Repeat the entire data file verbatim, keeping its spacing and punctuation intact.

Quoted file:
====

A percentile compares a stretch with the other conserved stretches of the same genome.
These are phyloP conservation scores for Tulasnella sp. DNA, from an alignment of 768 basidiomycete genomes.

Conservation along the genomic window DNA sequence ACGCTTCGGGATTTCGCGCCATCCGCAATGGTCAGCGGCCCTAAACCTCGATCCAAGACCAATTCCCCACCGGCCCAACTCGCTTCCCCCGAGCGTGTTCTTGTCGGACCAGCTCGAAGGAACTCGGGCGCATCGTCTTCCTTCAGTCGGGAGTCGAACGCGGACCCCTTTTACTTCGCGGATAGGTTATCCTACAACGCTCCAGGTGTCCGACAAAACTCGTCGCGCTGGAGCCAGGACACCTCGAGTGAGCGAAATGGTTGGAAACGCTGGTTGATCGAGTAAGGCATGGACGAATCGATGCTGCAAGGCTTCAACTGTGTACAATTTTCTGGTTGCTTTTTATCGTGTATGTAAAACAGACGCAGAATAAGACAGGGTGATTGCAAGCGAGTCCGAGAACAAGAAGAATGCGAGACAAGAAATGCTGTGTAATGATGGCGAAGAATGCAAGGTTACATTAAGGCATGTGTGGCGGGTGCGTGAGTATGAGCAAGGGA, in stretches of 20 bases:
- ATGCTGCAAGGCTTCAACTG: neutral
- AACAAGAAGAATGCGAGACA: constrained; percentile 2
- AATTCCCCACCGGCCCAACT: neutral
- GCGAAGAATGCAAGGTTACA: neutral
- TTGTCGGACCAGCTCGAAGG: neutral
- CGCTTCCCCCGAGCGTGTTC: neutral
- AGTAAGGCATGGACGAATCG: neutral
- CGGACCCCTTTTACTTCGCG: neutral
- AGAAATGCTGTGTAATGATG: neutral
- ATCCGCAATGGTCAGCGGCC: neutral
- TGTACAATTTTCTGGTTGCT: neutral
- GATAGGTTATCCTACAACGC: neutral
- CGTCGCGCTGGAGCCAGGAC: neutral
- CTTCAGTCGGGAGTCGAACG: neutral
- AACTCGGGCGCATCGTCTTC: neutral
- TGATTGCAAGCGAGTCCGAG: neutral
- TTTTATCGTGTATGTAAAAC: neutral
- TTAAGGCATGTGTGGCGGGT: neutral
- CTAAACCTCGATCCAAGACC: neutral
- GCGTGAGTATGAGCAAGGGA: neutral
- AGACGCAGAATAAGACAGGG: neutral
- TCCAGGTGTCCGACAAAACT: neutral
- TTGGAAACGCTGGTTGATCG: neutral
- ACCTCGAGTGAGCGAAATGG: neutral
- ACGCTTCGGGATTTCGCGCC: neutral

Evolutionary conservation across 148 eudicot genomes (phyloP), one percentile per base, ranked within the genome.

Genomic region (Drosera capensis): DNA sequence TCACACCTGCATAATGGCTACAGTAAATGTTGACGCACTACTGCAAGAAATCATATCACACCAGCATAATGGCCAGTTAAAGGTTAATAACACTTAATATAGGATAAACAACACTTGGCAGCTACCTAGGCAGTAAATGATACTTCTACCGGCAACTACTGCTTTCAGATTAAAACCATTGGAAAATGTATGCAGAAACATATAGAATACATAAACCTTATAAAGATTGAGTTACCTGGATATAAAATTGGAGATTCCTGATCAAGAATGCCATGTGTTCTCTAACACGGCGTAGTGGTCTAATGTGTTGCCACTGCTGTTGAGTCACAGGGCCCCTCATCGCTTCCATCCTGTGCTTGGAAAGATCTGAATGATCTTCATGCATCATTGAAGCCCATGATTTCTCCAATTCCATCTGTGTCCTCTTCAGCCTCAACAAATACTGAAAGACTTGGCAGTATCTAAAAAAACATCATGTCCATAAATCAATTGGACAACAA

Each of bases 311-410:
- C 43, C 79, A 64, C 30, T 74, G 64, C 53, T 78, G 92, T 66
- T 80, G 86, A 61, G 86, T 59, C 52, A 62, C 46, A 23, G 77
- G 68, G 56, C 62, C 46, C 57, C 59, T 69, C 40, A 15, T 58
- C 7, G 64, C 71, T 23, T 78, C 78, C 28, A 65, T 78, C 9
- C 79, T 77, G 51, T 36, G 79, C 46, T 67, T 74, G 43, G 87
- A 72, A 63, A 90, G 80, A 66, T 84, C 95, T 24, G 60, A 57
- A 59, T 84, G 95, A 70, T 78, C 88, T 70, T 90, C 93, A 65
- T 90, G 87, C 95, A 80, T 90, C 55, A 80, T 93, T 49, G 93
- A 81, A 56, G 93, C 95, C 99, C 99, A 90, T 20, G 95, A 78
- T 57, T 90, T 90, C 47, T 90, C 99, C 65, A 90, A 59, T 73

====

A percentile compares a stretch with the other conserved stretches of the same genome.
These are phyloP conservation scores for Tulasnella sp. DNA, from an alignment of 768 basidiomycete genomes.

Conservation along the genomic window DNA sequence ACGCTTCGGGATTTCGCGCCATCCGCAATGGTCAGCGGCCCTAAACCTCGATCCAAGACCAATTCCCCACCGGCCCAACTCGCTTCCCCCGAGCGTGTTCTTGTCGGACCAGCTCGAAGGAACTCGGGCGCATCGTCTTCCTTCAGTCGGGAGTCGAACGCGGACCCCTTTTACTTCGCGGATAGGTTATCCTACAACGCTCCAGGTGTCCGACAAAACTCGTCGCGCTGGAGCCAGGACACCTCGAGTGAGCGAAATGGTTGGAAACGCTGGTTGATCGAGTAAGGCATGGACGAATCGATGCTGCAAGGCTTCAACTGTGTACAATTTTCTGGTTGCTTTTTATCGTGTATGTAAAACAGACGCAGAATAAGACAGGGTGATTGCAAGCGAGTCCGAGAACAAGAAGAATGCGAGACAAGAAATGCTGTGTAATGATGGCGAAGAATGCAAGGTTACATTAAGGCATGTGTGGCGGGTGCGTGAGTATGAGCAAGGGA, in stretches of 20 bases:
- ATGCTGCAAGGCTTCAACTG: neutral
- AACAAGAAGAATGCGAGACA: constrained; percentile 2
- AATTCCCCACCGGCCCAACT: neutral
- GCGAAGAATGCAAGGTTACA: neutral
- TTGTCGGACCAGCTCGAAGG: neutral
- CGCTTCCCCCGAGCGTGTTC: neutral
- AGTAAGGCATGGACGAATCG: neutral
- CGGACCCCTTTTACTTCGCG: neutral
- AGAAATGCTGTGTAATGATG: neutral
- ATCCGCAATGGTCAGCGGCC: neutral
- TGTACAATTTTCTGGTTGCT: neutral
- GATAGGTTATCCTACAACGC: neutral
- CGTCGCGCTGGAGCCAGGAC: neutral
- CTTCAGTCGGGAGTCGAACG: neutral
- AACTCGGGCGCATCGTCTTC: neutral
- TGATTGCAAGCGAGTCCGAG: neutral
- TTTTATCGTGTATGTAAAAC: neutral
- TTAAGGCATGTGTGGCGGGT: neutral
- CTAAACCTCGATCCAAGACC: neutral
- GCGTGAGTATGAGCAAGGGA: neutral
- AGACGCAGAATAAGACAGGG: neutral
- TCCAGGTGTCCGACAAAACT: neutral
- TTGGAAACGCTGGTTGATCG: neutral
- ACCTCGAGTGAGCGAAATGG: neutral
- ACGCTTCGGGATTTCGCGCC: neutral

Evolutionary conservation across 148 eudicot genomes (phyloP), one percentile per base, ranked within the genome.

Genomic region (Drosera capensis): DNA sequence TCACACCTGCATAATGGCTACAGTAAATGTTGACGCACTACTGCAAGAAATCATATCACACCAGCATAATGGCCAGTTAAAGGTTAATAACACTTAATATAGGATAAACAACACTTGGCAGCTACCTAGGCAGTAAATGATACTTCTACCGGCAACTACTGCTTTCAGATTAAAACCATTGGAAAATGTATGCAGAAACATATAGAATACATAAACCTTATAAAGATTGAGTTACCTGGATATAAAATTGGAGATTCCTGATCAAGAATGCCATGTGTTCTCTAACACGGCGTAGTGGTCTAATGTGTTGCCACTGCTGTTGAGTCACAGGGCCCCTCATCGCTTCCATCCTGTGCTTGGAAAGATCTGAATGATCTTCATGCATCATTGAAGCCCATGATTTCTCCAATTCCATCTGTGTCCTCTTCAGCCTCAACAAATACTGAAAGACTTGGCAGTATCTAAAAAAACATCATGTCCATAAATCAATTGGACAACAA

Each of bases 311-410:
- C 43, C 79, A 64, C 30, T 74, G 64, C 53, T 78, G 92, T 66
- T 80, G 86, A 61, G 86, T 59, C 52, A 62, C 46, A 23, G 77
- G 68, G 56, C 62, C 46, C 57, C 59, T 69, C 40, A 15, T 58
- C 7, G 64, C 71, T 23, T 78, C 78, C 28, A 65, T 78, C 9
- C 79, T 77, G 51, T 36, G 79, C 46, T 67, T 74, G 43, G 87
- A 72, A 63, A 90, G 80, A 66, T 84, C 95, T 24, G 60, A 57
- A 59, T 84, G 95, A 70, T 78, C 88, T 70, T 90, C 93, A 65
- T 90, G 87, C 95, A 80, T 90, C 55, A 80, T 93, T 49, G 93
- A 81, A 56, G 93, C 95, C 99, C 99, A 90, T 20, G 95, A 78
- T 57, T 90, T 90, C 47, T 90, C 99, C 65, A 90, A 59, T 73